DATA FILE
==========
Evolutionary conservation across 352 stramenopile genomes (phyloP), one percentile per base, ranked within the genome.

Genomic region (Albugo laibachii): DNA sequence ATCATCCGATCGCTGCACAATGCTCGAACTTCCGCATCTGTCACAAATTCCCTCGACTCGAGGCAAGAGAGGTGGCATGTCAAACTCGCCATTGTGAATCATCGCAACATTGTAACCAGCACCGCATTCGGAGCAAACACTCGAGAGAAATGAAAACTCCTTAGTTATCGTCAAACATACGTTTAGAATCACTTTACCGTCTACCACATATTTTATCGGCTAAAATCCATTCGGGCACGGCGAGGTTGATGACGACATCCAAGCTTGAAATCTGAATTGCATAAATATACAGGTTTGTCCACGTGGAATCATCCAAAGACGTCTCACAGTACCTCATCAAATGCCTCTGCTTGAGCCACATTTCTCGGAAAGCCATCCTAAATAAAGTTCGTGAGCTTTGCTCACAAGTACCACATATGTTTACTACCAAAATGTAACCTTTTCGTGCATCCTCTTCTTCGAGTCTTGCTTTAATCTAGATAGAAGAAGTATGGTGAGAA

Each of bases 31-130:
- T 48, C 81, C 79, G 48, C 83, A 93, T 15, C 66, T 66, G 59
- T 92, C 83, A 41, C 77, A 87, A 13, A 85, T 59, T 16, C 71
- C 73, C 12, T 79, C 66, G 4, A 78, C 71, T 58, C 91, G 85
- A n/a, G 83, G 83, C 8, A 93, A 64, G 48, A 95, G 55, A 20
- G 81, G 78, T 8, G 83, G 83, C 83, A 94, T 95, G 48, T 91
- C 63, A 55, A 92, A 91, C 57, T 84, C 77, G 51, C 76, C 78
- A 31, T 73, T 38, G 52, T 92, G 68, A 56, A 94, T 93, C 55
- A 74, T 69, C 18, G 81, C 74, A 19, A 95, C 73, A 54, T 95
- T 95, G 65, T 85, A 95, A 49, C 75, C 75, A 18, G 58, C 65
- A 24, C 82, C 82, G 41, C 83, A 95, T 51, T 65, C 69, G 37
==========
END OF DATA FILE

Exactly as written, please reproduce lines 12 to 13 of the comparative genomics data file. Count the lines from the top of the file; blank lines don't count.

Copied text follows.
- T 95, G 65, T 85, A 95, A 49, C 75, C 75, A 18, G 58, C 65
- A 24, C 82, C 82, G 41, C 83, A 95, T 51, T 65, C 69, G 37